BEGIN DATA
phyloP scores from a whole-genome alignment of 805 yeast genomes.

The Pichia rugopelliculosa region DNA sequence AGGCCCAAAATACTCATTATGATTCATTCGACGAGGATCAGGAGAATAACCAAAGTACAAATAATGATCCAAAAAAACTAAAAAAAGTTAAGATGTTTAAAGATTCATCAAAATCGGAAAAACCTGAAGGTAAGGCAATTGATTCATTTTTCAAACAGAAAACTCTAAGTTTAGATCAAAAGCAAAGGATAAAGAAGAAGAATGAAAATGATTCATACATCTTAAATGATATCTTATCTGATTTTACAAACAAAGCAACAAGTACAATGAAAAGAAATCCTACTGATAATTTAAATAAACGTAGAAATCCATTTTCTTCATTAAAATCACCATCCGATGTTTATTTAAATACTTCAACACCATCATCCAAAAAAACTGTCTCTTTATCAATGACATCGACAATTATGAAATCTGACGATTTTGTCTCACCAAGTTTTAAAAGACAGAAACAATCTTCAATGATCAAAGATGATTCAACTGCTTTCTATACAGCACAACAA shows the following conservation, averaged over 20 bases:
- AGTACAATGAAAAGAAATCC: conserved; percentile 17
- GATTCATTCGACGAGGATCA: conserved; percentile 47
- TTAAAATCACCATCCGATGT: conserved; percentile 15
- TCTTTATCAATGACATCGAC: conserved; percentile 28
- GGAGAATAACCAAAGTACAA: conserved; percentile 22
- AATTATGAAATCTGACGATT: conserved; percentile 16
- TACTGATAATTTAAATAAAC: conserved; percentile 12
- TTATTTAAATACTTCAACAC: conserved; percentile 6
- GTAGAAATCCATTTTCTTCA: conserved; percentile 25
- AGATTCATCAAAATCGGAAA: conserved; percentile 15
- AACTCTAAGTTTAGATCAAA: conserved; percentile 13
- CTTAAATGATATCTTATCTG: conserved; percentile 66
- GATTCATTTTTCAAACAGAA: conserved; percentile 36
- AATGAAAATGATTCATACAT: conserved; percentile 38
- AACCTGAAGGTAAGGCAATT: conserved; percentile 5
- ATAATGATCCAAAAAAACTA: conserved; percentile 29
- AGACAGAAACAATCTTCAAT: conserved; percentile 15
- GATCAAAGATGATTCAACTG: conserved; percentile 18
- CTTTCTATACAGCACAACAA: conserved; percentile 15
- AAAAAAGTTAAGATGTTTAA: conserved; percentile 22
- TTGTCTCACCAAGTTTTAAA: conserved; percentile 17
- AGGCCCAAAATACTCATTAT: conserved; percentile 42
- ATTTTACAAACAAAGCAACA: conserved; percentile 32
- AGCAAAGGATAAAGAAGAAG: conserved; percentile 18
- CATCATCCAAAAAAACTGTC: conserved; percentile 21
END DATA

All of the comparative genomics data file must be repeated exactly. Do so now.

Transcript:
phyloP scores from a whole-genome alignment of 805 yeast genomes.

The Pichia rugopelliculosa region DNA sequence AGGCCCAAAATACTCATTATGATTCATTCGACGAGGATCAGGAGAATAACCAAAGTACAAATAATGATCCAAAAAAACTAAAAAAAGTTAAGATGTTTAAAGATTCATCAAAATCGGAAAAACCTGAAGGTAAGGCAATTGATTCATTTTTCAAACAGAAAACTCTAAGTTTAGATCAAAAGCAAAGGATAAAGAAGAAGAATGAAAATGATTCATACATCTTAAATGATATCTTATCTGATTTTACAAACAAAGCAACAAGTACAATGAAAAGAAATCCTACTGATAATTTAAATAAACGTAGAAATCCATTTTCTTCATTAAAATCACCATCCGATGTTTATTTAAATACTTCAACACCATCATCCAAAAAAACTGTCTCTTTATCAATGACATCGACAATTATGAAATCTGACGATTTTGTCTCACCAAGTTTTAAAAGACAGAAACAATCTTCAATGATCAAAGATGATTCAACTGCTTTCTATACAGCACAACAA shows the following conservation, averaged over 20 bases:
- AGTACAATGAAAAGAAATCC: conserved; percentile 17
- GATTCATTCGACGAGGATCA: conserved; percentile 47
- TTAAAATCACCATCCGATGT: conserved; percentile 15
- TCTTTATCAATGACATCGAC: conserved; percentile 28
- GGAGAATAACCAAAGTACAA: conserved; percentile 22
- AATTATGAAATCTGACGATT: conserved; percentile 16
- TACTGATAATTTAAATAAAC: conserved; percentile 12
- TTATTTAAATACTTCAACAC: conserved; percentile 6
- GTAGAAATCCATTTTCTTCA: conserved; percentile 25
- AGATTCATCAAAATCGGAAA: conserved; percentile 15
- AACTCTAAGTTTAGATCAAA: conserved; percentile 13
- CTTAAATGATATCTTATCTG: conserved; percentile 66
- GATTCATTTTTCAAACAGAA: conserved; percentile 36
- AATGAAAATGATTCATACAT: conserved; percentile 38
- AACCTGAAGGTAAGGCAATT: conserved; percentile 5
- ATAATGATCCAAAAAAACTA: conserved; percentile 29
- AGACAGAAACAATCTTCAAT: conserved; percentile 15
- GATCAAAGATGATTCAACTG: conserved; percentile 18
- CTTTCTATACAGCACAACAA: conserved; percentile 15
- AAAAAAGTTAAGATGTTTAA: conserved; percentile 22
- TTGTCTCACCAAGTTTTAAA: conserved; percentile 17
- AGGCCCAAAATACTCATTAT: conserved; percentile 42
- ATTTTACAAACAAAGCAACA: conserved; percentile 32
- AGCAAAGGATAAAGAAGAAG: conserved; percentile 18
- CATCATCCAAAAAAACTGTC: conserved; percentile 21